• B65G2207/00Indexing codes relating to constructional details, configuration and additional features of a handling device, e.g. Conveyors
    • B65G2207/20Earthquake protection

Abstract

An earthquake-activated shelf security system has two guide rails attached to both sides of a shelf or pallet rack. At least one retainer is moveably constrained to move along the guide rails by a rotating loop located on each end of the retainer. The guide rail has a retainer rest portion and allows the retainer to rest in a prepared configuration without moving down the rail unless acted upon by a shaking event such as an earthquake. A movable backstop may be provided to allow the user to adjust the sensitivity of the system to earthquakes. A mesh net that rolls down may be provided to provide additional security to items being stored on the shelf.

Description

CROSS REFERENCE TO RELATED APPLICATIONS
This application is a continuation-in-part of application Ser. No. 14/827,807, filed on Aug. 17, 2015, now U.S. Pat. No. 9,211,010 which is a divisional of application Ser. No. 13/445,729, filed on Apr. 12, 2012, now U.S. Pat. No. 9,107,501 issued Aug. 18, 2015, and claims priority to Provisional Application Ser. Nos. 61/474,715, filed on Apr. 12, 2011, 61/483,577, filed on May 6, 2011, 61/491,145, filed on May 27, 2011, 61/498,698, filed on Jun. 20, 2011, 61/540,431, filed on Sep. 28, 2011 and 61/560,668, filed on Nov. 16, 2011, the complete disclosures of each of which are hereby incorporated by reference.
BACKGROUND OF THE INVENTION
There are generally over a million earthquake events every year with over a thousand of them being over magnitude 5.0. The National Earthquake Information Center (NEIC) reports about 50 earthquakes per day. We have made great progress in building our structures to be able to withstand most earthquakes which has helped to lower the cost in human life during these events, however, earthquakes still cause a tremendous amount of economic damage.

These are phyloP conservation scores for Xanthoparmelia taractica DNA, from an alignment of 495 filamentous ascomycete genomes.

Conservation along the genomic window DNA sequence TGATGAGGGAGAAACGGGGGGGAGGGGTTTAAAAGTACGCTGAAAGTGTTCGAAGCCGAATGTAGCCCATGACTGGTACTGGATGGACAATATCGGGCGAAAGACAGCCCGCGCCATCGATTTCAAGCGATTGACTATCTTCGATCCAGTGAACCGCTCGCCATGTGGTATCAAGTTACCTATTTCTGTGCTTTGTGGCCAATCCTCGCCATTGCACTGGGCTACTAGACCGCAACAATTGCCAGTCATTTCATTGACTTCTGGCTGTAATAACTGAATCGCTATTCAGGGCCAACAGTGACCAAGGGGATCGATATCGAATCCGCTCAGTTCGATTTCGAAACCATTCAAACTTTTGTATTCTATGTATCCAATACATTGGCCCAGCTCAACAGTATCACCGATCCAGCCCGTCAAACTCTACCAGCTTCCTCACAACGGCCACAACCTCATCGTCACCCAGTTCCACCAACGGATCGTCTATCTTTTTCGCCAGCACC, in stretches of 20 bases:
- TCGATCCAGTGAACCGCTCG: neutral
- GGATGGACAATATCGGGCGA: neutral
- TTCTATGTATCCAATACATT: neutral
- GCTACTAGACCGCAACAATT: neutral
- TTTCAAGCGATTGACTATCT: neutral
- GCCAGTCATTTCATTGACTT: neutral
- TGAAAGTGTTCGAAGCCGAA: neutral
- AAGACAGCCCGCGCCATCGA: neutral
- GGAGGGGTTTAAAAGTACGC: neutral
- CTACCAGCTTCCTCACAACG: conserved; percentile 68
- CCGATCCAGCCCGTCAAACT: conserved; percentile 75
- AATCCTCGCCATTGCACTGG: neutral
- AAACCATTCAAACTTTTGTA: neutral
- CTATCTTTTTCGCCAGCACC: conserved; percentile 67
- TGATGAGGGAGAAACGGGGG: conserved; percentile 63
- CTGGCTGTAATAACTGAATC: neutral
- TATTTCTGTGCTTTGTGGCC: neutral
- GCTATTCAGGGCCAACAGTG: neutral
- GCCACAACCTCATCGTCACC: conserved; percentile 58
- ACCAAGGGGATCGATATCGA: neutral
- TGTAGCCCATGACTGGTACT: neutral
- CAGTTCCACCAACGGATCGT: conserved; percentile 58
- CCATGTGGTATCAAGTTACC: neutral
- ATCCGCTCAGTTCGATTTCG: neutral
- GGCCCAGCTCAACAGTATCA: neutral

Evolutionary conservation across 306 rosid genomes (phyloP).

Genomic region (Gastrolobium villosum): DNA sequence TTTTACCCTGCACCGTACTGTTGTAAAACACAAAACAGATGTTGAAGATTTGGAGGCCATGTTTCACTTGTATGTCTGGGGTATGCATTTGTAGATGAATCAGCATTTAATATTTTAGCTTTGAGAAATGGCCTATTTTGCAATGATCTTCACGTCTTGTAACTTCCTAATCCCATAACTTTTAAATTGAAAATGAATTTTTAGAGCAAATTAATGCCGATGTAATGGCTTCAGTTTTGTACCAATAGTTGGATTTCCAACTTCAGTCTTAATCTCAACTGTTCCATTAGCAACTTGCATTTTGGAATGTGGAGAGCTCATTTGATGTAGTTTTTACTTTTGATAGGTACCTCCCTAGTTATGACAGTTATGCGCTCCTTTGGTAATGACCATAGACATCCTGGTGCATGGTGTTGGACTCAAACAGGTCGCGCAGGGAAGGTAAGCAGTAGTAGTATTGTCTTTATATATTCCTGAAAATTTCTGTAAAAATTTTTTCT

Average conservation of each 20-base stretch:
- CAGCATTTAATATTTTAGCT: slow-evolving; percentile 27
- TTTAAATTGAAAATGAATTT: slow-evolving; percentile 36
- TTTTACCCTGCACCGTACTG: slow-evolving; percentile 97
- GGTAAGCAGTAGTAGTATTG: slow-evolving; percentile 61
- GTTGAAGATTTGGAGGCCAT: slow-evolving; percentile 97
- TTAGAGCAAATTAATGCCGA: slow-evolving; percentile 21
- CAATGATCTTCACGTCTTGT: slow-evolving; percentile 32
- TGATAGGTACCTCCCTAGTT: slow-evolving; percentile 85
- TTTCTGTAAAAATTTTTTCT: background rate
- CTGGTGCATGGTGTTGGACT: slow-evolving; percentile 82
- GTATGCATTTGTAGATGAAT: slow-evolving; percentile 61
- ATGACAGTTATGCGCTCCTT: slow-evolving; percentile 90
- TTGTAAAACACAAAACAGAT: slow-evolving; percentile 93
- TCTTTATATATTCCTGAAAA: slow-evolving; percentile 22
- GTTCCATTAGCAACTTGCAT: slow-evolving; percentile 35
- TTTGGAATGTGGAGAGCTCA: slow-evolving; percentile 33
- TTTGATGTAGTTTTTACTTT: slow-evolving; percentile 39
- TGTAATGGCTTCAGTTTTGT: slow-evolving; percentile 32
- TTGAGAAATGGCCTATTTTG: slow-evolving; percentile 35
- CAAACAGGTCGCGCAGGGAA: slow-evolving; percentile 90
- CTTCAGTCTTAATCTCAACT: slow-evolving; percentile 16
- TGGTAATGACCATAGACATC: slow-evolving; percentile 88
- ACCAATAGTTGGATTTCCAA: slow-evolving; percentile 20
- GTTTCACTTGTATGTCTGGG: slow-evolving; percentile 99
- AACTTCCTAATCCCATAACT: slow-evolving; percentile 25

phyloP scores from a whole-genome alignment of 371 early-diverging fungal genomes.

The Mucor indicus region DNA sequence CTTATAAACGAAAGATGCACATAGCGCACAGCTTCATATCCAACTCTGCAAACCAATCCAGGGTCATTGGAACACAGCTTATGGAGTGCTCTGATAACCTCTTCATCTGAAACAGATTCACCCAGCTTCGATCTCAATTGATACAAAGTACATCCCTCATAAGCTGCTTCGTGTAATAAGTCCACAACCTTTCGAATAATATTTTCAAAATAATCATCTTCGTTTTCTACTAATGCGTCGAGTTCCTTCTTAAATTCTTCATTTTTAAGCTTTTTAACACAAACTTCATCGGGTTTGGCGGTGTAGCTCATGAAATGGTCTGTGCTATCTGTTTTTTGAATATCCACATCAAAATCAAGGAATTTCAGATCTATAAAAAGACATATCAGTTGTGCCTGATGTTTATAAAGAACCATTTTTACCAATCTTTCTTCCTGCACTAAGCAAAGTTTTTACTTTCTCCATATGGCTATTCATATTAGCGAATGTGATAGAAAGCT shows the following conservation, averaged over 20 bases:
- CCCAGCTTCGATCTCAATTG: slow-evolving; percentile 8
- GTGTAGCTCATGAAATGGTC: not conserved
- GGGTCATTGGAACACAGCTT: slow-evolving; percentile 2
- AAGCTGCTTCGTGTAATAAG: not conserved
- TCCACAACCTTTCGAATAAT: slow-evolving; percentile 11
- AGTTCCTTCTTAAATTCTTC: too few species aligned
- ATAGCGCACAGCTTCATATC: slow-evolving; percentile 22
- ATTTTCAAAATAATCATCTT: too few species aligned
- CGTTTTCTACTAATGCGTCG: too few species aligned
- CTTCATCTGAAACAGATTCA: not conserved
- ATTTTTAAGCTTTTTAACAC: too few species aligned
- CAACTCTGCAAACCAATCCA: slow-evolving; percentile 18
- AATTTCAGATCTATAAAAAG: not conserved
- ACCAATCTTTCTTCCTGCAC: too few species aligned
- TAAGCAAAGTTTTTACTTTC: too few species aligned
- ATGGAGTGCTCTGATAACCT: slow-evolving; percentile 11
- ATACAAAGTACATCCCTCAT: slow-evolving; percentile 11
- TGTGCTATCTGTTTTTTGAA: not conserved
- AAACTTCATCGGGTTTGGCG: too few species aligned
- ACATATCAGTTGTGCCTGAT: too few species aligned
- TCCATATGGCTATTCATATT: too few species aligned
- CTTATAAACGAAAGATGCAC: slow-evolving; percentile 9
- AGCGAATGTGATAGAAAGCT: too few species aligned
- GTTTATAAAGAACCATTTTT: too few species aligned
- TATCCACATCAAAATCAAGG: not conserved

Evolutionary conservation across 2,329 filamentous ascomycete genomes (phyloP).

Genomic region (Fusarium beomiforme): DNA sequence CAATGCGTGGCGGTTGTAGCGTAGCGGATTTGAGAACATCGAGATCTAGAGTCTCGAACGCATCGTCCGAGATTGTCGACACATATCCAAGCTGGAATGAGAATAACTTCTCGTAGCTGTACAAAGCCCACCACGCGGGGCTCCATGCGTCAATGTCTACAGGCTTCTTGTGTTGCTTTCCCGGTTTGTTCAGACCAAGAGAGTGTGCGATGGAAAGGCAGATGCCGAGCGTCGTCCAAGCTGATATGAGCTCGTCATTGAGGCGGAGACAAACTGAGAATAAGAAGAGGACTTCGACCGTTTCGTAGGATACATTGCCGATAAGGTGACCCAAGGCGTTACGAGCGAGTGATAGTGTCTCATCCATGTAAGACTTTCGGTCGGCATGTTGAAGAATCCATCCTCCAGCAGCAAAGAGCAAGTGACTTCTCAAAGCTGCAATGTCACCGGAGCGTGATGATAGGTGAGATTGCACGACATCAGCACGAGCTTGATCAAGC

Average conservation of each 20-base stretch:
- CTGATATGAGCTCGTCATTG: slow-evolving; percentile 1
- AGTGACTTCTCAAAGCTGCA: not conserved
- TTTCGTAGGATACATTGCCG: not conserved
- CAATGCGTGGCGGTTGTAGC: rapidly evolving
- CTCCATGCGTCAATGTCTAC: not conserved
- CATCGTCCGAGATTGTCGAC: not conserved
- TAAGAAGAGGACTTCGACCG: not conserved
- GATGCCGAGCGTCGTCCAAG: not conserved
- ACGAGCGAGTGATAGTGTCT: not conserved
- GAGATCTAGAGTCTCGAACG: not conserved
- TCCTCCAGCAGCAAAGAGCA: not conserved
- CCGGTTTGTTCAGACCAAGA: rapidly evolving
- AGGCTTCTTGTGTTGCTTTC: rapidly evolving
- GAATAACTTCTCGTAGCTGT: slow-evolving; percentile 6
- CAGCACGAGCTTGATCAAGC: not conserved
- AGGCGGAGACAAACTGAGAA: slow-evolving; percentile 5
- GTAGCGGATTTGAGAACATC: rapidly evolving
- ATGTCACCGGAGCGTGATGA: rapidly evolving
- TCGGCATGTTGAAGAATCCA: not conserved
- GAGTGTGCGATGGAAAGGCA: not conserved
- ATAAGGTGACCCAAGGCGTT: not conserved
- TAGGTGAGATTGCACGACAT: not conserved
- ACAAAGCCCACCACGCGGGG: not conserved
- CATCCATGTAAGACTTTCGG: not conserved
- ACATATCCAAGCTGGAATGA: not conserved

Grocery and other retail stores, laboratories, lumber yards, and warehouses and almost anyone who stores things on shelves can lose a lot of money when even a minor earthquake hits. Many items can be damaged or destroyed when falling from the shelves on which they are stored on. To help with this problem, it is known to add straps, bars and other barriers across the front of the shelves; however, these fixes make the items stored on the shelves harder to access and detract from the esthetic look of the shelves. Since earthquake events are random events, having to put up with these disadvantages are difficult since most of the time, the protections are not needed. Some systems require user activation on the first warning of the quake and this is an obvious disadvantage since most earthquakes are not predictable.
There is a need for an easy to use, non-obtrusive earthquake-activated shelf security system that is reliable, cost efficient and not esthetically distractive. There is also a need for an earthquake-activated shelf security system that can be used with existing shelf systems.
SUMMARY OF THE INVENTION
An earthquake-activated shelf security system has two guide rails attached to both sides of a shelf or pallet rack. At least one retainer is moveably constrained to move along the guide rails by a rotating loop located on each end of the retainer. The guide rail has a retainer rest portion and allows the retainer to rest in a prepared configuration without moving down the rail unless acted upon by a shaking event such as an earthquake. A movable backstop may be provided to allow the user to adjust the sensitivity of the system to earthquakes. A mesh net that rolls down may be provided to provide additional security to items being stored on the shelf.
Other features and advantages of the instant invention will become apparent from the following description of the invention which refers to the accompanying drawings.
BRIEF DESCRIPTION OF THE DRAWINGS
FIG. 1 is a side view of a guide rail of an earthquake-activated shelf security system according to an embodiment of the invention.
FIG. 2 is a side view of the guide rail shown in FIG. 1 in an activated configuration.
FIG. 3 is a side view of the guide rail shown in FIG. 1 with two retainers.
FIG. 4 is a side view of the guide rail shown in FIG. 3 in an activated configuration.
FIG. 5 is a side view of the guide rail shown in FIG. 1 with a mesh net.
FIG. 6 is a side view of the guide rail shown in FIG. 5 in an activated configuration.